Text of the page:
Bauhaus-Universität Weimar

Dictionary of philosophy and psychology including many of the principal conceptions of ethics, logics, aesthetics ... and giving a terminology in English, French, German and Italian, vol. 2 [lead-zwing]
Baldwin, James Mark
there results a peculiar instability of impres¬ 
sion, an irregular alternation of colours or 
figures in the combined field, which is known 
as * retinal rivalry.’ Cf. Colour Mixture 
(binocular). The phenomenon has been ex¬ 
plained in terms of attention (Helmholtz) 
and in purely physiological terms (Hering). 
Literature : Helmholtz, Physiol. Optik 
(2nd ed.), 916, 924; Hering, in Hermanns 
Handb. d. Physiol., III. i. 380-5; Beitr. z. 
Physiol., 308 ff. ; H. Parinaud, in Ann. 
d’Ocul., cxix (1897). (e.b.t.) 
Retribution [Lat. retributio, from rétri¬ 
buer e, to repay] : Ger. Vergeltung ; Fr. rétri¬ 
bution ; Ital. retribuzione. The reward or 
punishment which awaits the soul in the 
future state of existence on account of the 
merit or demerit of the present life. In 
Christian theology, the future punishment of 
those who reject the offer of salvation and 
die impenitent. 
The notion of retribution in the general 
sense is prominent in the religious thought 
of both East and West. The idea is usually 
associated with the process of transmigration 
through which the soul works out its destiny. 
The principle of retribution in Hindu thought 
is Karma, which is the very soul of trans¬ 
migration itself. The Christian scheme is 
unfavourable to the notion of transmigration, 
and the tendency is to regard retribution in 
the light of finality. There are bodies of 
Christians, however, who hold to limited 
retribution and the final salvation of all men. 
Literature : see Karma, Punishment, 
Transmigration, and Universalism. (a.t.o.) 
Retrospection and Retrospective Re¬ 
ference : see Origin versus Nature. 
Return (economic) [Làt. re + tornare, to 
turn]: Ger .Ertrag) Fr. produit) Ital. risul- 
tato, prodotto. Price considered as a function 
of the form : cost + net profit. 
Return would ordinarily be measured in 
the form of total price received, rather than 
of price per unit of product. 
Any productive process begins with the 
consumption in one form or another of a 
certain amount of capital, and ends with the 
production of an uncertain amount of new 
wealth. From the private standpoint, the 
capital consumed or invested represents an 
expense, and the resulting wealth sold takes 
the form of a money return. From the public 
standpoint, the amount of capital consumed is 
properly measured as waste, and the wealth 
produced takes the form of a return in means 
of public enjoyment which may more than 
replace the original amount wasted or sunk 
in the process. (a.t.h.) 
Reuchlin, Johann. (1455-1522.) Edu¬ 
cated in the chapel of the margrave of Baden, 
and at Paris and Orleans (law). Lectured on 
jurisprudence and belles-lettres at Ttibingen, 
1481, receiving the title of imperial councillor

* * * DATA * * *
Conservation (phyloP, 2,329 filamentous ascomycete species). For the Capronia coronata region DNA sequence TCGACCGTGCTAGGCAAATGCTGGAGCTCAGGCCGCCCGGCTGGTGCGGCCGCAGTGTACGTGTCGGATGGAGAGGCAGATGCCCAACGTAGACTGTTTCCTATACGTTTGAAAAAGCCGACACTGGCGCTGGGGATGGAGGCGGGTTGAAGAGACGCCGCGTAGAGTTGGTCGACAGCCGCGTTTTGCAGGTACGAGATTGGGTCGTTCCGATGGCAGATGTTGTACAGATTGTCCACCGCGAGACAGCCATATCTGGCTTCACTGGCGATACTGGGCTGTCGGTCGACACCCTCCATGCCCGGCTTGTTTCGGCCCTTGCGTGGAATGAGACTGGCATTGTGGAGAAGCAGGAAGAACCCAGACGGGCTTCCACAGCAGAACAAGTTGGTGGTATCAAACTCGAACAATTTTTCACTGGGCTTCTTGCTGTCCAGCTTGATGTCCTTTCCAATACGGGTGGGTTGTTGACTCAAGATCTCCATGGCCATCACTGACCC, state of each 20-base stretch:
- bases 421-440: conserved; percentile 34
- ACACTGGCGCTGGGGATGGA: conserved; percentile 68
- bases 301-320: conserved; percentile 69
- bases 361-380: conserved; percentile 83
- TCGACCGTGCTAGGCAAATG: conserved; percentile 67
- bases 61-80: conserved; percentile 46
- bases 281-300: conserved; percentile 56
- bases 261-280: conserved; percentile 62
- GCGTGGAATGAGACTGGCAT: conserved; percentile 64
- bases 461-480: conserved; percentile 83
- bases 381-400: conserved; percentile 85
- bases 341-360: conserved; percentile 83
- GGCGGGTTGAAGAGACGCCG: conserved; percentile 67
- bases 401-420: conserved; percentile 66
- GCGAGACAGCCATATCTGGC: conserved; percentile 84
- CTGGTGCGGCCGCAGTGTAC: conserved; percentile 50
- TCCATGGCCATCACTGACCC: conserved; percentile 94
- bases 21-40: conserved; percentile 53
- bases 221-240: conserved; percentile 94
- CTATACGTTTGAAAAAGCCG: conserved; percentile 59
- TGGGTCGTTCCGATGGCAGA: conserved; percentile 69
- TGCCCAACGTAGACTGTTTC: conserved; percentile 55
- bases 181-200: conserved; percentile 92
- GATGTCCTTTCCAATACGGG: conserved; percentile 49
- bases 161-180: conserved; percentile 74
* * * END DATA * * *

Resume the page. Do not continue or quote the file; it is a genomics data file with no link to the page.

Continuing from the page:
from the emperor ; lived at the court of the 
elector palatine of Heidelberg, 1492-6; went 
to Rome, 1498, and became president of the 
Swabian confederate tribunal upon his return; 
professor at Ingolstadt, 1520. 
Revelation (in theology) [Lat. revelatio, 
from revelare, to reveal] : Ger. Offenbarung ; 
Fr. révélation ; Ital. rivelazione. Any self¬ 
manifestation of the deity through natural or 
supernatural agencies. Especially : the com¬ 
munication of the divine thought or will 
through inspired human agencies ; also the 
subject-matter thus communicated. 
All religions presuppose some method of 
communicating the divine will to man. The 
term revelation acquires a specific import, 
however, in connection with the documents 
of religion. The sacred scriptures of any 
religion are the inspired basis of its doctrine 
and claims, and the question of the nature 
and import of revelation becomes one of great 
moment. In general it may be said that our 
estimate of revelation will depend upon our 
theory of inspiration. 
Literature : see Inspiration ; Lücke, 
Versuch einer vollständigen Einleitung in die 
Offenbarung (2nd ed., 1852) ; also the various 
New Testament Introductions. (a.t.o.) 
Revenge [Lat. re + vindicare, to claim, 
through Fr.] : Ger. Rache ; Fr. vengeance ; 
Ital. vendetta. The emotion whose impulse 
prompts to return ill for ill : applied also to 
the ill which is returned. 
Revenge has close affiliation with the other 
destructive emotions—anger, hate, malice. 
Its differentia seems to be the sense of owed 
and deserved ill to which the wrongdoer has 
made himself liable. It has a more organic 
instinctive form in the animals. In primitive 
societies it is not only measure for measure, 
but kind for kind—‘ an eye for an eye and a 
tooth for a tooth,’ as well as ‘a life for a life.’ 
It is often made the germ from which social 
and statutory Justice (q. v.) develops. The 
returning of good for good has no corre¬ 
spondingly urgent emotion, the feeling of 
gratitude being a tame and colourless affair 
compared with that of revenge. It illustrates 
—what is to be noted in other instances— 
that the unpleasant emotional states and 


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